Wisconsin Gov. Scott Walker was poised, as of press time, to sign into law on June 30 the most radical expansion of vouchers for private (mostly religious) schools in the nation.
The scheme would increase voucher payments by nearly 12% for K-8 enrollees and 22% for high school enrollees, as well as creating hefty tax deductions for private (that’s mostly parochial) school parents.
Republican voucher backers say they want “a voucher in every backpack.” Education experts across the state have opposed creating what amounts to a second publicly funded education system. In the first and second year of the new scheme, vouchers would be limited to low-income families and to 500 students and 1,000 students respectively. After that, the caps are sure to be expanded or removed. Milwaukee’s voucher program started with 341 students in 1990 and now has nearly 25,000 students, with over 21,000 of them attending religious schools.
Of the current 112 voucher schools in Milwaukee, only 16 are not religiously affiliated.
State Education Superintendent Tony Evers strongly opposes voucher expansion and warns: “Let’s be clear, no cap on voucher enrollment or income limits has ever stayed in place over the past 20 years. History shows, and I predict, these caps are temporary. And, the result will be more and more funding pulled out of public school classrooms and put into private and religious schools.”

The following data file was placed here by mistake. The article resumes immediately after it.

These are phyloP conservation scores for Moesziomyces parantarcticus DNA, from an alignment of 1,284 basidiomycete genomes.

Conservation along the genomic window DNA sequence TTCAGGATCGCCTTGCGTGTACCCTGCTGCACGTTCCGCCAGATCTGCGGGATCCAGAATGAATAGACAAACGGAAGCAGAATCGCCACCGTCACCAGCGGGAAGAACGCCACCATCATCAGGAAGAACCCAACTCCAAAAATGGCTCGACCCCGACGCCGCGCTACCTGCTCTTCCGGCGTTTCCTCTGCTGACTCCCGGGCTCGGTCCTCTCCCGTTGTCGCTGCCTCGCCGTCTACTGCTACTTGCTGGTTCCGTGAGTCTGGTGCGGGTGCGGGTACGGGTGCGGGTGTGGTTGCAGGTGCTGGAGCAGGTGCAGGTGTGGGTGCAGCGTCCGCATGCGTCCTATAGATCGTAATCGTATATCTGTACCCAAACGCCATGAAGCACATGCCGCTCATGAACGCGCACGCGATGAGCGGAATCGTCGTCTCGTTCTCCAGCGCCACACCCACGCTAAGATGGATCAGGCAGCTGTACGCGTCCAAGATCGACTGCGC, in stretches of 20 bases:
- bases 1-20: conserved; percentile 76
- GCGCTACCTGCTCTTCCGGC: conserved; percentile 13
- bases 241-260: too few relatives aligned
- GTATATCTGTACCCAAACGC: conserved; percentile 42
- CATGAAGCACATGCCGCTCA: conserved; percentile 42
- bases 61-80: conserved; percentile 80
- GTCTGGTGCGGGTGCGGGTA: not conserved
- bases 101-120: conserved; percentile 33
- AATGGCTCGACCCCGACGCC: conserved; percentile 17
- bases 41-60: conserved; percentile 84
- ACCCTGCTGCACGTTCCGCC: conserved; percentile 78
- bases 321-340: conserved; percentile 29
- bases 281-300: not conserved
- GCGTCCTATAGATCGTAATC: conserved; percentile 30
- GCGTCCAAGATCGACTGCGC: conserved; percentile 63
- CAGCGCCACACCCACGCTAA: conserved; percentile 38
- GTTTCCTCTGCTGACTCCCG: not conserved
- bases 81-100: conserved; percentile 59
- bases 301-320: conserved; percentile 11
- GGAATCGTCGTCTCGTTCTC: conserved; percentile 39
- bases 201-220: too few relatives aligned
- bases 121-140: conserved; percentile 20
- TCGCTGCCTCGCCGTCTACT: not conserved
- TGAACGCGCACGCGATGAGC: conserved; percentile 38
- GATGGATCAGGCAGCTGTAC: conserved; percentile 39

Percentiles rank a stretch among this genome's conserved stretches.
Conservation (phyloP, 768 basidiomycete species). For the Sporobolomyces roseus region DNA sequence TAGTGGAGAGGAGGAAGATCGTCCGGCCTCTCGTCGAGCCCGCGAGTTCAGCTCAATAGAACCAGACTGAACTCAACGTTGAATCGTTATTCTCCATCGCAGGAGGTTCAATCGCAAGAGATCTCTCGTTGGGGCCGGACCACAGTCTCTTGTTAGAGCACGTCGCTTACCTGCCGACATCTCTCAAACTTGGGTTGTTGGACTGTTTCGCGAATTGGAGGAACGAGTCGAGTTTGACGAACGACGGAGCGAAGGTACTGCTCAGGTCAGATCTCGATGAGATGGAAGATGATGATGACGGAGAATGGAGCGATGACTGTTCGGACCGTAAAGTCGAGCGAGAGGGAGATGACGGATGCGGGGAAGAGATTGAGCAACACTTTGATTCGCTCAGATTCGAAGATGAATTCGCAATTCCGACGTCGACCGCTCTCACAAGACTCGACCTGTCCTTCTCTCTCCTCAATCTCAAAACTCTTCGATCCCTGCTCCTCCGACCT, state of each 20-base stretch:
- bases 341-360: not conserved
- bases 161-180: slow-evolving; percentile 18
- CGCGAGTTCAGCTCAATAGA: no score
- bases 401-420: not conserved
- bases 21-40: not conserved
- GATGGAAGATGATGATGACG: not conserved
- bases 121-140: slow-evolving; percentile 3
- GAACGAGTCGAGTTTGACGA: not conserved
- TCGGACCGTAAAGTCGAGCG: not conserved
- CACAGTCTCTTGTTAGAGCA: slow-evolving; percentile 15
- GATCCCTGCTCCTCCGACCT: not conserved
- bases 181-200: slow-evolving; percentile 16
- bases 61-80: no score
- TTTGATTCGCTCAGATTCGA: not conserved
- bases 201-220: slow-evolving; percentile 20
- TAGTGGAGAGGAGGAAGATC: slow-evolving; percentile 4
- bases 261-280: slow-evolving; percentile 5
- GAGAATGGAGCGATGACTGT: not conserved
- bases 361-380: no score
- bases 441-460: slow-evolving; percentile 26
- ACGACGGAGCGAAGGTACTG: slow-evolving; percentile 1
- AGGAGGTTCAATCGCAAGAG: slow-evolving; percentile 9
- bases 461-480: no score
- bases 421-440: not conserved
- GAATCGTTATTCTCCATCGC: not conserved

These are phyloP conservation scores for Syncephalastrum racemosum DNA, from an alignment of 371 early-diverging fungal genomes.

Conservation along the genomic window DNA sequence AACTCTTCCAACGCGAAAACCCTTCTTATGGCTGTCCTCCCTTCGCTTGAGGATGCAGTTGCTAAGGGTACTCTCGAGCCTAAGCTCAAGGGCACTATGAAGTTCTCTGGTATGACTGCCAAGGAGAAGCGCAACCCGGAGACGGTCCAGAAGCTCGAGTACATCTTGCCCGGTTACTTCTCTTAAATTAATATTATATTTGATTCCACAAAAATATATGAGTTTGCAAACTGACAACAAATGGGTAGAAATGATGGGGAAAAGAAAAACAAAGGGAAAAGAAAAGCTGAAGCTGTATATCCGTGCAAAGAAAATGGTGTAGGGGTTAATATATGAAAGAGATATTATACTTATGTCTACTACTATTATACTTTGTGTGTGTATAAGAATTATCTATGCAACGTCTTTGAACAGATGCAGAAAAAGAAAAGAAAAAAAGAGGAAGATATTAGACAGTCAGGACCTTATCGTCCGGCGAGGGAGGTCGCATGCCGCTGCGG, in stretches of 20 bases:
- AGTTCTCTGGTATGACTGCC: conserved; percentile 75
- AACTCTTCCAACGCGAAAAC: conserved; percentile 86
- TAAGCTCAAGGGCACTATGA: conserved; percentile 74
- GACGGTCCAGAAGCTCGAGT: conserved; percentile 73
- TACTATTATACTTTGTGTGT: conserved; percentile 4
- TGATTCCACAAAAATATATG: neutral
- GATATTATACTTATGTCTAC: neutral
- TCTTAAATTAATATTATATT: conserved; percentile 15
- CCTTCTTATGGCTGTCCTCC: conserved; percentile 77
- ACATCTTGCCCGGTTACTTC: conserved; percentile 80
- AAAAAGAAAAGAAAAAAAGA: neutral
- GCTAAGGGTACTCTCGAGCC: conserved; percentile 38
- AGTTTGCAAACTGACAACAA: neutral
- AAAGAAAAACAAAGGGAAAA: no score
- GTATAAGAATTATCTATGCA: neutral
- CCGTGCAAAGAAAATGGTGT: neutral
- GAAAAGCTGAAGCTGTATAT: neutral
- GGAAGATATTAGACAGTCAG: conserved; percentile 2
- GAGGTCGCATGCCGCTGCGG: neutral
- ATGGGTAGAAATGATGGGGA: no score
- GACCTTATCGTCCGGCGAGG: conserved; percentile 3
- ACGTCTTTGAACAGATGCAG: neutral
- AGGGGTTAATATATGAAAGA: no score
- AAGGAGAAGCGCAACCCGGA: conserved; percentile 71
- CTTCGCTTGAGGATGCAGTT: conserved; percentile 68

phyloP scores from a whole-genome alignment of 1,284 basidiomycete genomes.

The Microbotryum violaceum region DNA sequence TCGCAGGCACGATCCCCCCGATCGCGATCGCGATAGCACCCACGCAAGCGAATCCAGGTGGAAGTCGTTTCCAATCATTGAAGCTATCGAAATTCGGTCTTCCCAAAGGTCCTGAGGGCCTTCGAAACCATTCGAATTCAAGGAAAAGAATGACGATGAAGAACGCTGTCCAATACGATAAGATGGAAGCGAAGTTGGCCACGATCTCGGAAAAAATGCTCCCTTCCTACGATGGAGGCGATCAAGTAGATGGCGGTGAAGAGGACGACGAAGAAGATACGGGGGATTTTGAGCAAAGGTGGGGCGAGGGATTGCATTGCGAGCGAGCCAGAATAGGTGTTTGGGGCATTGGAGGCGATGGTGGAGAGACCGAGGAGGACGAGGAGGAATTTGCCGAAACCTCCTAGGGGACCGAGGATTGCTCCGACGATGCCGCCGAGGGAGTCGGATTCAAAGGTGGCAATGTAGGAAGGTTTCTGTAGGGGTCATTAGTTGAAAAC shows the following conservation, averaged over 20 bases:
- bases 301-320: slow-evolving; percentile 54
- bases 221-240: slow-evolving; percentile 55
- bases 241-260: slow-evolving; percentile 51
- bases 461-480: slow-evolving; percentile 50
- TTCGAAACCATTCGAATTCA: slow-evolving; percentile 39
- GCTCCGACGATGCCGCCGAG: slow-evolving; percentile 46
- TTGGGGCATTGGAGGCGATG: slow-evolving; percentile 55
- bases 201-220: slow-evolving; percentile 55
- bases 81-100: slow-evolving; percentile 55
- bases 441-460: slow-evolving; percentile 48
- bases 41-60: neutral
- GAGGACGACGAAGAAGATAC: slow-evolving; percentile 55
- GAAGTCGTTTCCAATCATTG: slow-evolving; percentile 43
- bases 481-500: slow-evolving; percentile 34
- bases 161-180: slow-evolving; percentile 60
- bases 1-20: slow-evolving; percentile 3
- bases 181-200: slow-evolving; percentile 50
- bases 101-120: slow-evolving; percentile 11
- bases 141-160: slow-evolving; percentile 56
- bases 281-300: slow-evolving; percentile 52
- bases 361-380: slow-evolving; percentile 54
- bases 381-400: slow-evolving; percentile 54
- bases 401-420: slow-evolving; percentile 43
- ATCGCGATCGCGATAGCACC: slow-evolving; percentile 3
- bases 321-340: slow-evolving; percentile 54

Publicly funded voucher schools lack accountability measures. Voucher schools do not have to have licensed teachers, empirically based curriculum, maintain their accreditation status or abide by public meeting and open records laws. While public schools are governed by locally elected school boards, taxpayers have no say in how voucher schools are run.